Migrant women, transnational relations and social change: how do Senegalese women combine migration with family life?

Nathalie Mondain, Université d'Ottawa

Despite a growing interest in women’s mobility, still few studies examine the drivers of women’s international migration. Moreover, as the decision to stay or to leave is tightly related to men and women’s respective social roles and statuses in the society of origin, to what extent can women develop their own individual migration project in societies based on a patriarchal system such as the Wolof people of Senegal? Combining data from qualitative individual interviews and a retrospective biographic survey conducted in 2012-2013 among both migrant and non-migrant women in a small town North-West of Senegal, we are demonstrating how women manipulate the normative discourse and expectations to either develop their own independent migration project or, for those who are migrating with their partner, find ways to reinforce their role and status in their community through migration. We further discuss the effects of migration on women’s marriage and fertility.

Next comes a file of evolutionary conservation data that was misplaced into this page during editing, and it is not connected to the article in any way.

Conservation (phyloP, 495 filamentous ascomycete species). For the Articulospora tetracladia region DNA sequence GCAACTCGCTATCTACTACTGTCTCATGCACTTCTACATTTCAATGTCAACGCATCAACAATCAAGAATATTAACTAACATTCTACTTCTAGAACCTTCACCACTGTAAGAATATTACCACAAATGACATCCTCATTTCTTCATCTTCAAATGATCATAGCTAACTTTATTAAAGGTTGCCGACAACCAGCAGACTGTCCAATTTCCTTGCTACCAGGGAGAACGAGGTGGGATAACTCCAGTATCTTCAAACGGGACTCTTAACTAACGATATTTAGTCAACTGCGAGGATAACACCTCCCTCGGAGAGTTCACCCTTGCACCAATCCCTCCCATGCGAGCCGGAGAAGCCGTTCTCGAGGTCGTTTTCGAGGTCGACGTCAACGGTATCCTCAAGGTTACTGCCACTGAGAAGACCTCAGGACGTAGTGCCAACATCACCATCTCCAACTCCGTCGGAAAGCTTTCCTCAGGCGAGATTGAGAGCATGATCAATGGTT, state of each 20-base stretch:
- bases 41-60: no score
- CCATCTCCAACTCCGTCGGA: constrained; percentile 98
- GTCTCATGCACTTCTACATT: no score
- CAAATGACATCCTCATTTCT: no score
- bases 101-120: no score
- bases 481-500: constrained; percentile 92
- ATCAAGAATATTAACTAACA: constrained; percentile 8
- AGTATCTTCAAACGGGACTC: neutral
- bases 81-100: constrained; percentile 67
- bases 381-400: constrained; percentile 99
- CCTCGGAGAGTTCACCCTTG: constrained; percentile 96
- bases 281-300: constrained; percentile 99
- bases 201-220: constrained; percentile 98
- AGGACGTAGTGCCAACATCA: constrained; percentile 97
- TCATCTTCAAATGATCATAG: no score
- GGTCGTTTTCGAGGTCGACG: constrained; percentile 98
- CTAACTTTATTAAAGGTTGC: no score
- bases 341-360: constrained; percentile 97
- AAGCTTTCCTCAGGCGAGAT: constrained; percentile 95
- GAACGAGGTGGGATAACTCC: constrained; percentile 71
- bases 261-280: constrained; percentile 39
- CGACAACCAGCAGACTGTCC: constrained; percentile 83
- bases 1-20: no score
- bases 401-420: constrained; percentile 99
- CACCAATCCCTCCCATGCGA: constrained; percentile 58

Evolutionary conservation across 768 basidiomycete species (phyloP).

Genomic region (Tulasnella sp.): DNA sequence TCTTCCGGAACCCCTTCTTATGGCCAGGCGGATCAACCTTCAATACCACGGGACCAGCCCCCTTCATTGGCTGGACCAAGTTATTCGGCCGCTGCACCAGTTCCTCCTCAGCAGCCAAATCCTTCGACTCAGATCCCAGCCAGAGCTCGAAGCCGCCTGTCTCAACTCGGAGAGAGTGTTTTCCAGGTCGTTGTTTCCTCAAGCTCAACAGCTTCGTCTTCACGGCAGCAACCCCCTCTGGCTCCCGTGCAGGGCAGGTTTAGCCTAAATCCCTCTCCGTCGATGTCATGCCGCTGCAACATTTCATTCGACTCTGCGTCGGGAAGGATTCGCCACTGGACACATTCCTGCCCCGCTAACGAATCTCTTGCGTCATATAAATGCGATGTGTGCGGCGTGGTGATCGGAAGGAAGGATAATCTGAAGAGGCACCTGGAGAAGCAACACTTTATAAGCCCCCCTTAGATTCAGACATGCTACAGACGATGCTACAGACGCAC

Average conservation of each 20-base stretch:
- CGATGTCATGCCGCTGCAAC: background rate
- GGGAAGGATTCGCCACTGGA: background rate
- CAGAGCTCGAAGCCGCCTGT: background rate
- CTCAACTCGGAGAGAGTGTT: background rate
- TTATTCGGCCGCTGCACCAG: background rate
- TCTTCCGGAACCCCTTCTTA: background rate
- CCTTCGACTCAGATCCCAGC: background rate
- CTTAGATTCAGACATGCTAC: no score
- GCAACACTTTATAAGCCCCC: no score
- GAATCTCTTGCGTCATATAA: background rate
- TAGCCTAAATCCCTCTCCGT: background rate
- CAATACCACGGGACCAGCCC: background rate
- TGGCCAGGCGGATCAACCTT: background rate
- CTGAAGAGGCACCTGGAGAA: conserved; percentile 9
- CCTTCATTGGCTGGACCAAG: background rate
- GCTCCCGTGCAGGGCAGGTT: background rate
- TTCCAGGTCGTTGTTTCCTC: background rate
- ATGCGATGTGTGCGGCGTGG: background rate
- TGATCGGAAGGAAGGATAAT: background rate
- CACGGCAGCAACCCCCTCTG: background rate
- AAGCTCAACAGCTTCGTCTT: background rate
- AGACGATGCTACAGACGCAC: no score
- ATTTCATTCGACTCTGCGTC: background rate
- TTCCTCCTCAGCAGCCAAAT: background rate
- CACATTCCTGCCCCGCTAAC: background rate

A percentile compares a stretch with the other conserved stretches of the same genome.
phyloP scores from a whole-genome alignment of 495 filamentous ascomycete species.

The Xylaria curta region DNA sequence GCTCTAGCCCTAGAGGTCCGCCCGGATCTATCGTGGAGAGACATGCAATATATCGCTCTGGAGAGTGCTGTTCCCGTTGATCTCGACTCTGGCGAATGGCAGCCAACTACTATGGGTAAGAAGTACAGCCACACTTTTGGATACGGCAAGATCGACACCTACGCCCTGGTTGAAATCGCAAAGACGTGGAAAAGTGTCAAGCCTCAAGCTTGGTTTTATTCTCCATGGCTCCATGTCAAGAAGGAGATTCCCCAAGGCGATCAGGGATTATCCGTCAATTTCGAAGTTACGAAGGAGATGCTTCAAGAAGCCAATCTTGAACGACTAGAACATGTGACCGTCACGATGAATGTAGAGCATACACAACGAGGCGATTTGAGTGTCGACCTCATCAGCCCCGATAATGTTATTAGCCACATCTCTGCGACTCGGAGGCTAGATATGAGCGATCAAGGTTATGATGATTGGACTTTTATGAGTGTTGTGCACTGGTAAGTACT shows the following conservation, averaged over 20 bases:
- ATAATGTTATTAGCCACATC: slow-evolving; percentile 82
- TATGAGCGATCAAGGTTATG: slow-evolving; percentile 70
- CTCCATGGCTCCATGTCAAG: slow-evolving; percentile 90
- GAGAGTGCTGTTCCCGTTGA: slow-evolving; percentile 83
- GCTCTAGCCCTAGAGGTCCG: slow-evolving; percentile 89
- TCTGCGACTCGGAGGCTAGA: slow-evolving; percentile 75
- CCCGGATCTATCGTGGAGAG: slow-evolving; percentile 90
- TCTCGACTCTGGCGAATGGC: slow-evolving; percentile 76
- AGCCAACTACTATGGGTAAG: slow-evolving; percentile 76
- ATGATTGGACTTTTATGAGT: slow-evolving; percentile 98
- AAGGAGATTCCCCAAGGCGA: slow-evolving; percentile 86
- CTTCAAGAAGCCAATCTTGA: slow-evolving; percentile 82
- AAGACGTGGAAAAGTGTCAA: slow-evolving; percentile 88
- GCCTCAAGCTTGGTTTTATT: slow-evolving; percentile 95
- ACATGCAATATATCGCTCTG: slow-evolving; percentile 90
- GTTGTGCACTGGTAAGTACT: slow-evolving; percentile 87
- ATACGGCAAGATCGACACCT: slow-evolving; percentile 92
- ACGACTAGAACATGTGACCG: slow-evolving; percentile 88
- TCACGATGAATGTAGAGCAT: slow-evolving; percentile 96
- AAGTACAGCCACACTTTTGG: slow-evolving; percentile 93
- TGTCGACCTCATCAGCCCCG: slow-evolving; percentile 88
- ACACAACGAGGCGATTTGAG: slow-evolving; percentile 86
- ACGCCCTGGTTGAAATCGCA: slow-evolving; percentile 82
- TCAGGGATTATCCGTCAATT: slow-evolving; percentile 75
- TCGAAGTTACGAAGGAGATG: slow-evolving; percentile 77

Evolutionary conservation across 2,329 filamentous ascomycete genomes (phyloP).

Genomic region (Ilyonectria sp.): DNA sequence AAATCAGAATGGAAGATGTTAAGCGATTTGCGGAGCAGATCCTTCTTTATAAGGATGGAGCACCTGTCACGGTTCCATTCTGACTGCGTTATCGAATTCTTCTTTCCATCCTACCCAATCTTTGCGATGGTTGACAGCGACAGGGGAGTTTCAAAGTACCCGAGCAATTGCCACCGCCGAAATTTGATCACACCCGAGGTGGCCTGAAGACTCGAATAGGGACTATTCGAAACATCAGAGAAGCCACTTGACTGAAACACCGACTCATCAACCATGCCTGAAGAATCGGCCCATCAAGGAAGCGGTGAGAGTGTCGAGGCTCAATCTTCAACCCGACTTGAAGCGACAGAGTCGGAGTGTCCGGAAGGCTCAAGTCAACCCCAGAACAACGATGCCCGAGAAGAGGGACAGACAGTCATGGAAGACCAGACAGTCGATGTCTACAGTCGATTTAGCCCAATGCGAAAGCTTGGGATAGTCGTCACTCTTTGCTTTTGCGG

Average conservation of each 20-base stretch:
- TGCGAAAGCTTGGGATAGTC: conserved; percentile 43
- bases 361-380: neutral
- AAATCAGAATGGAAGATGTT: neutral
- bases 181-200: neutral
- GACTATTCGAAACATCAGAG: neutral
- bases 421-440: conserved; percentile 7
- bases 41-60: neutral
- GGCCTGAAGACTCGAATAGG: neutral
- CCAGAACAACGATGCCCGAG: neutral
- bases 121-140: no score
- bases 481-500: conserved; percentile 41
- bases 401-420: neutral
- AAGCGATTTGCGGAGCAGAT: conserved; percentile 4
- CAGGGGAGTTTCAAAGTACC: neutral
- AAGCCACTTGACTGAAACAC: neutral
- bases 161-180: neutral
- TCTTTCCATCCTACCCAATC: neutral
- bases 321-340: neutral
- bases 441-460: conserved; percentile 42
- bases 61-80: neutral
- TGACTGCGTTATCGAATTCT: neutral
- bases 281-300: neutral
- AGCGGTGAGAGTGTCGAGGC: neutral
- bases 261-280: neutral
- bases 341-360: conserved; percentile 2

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Presented in Session 69: Female Migration: Patterns, Adaptation and Lifestyle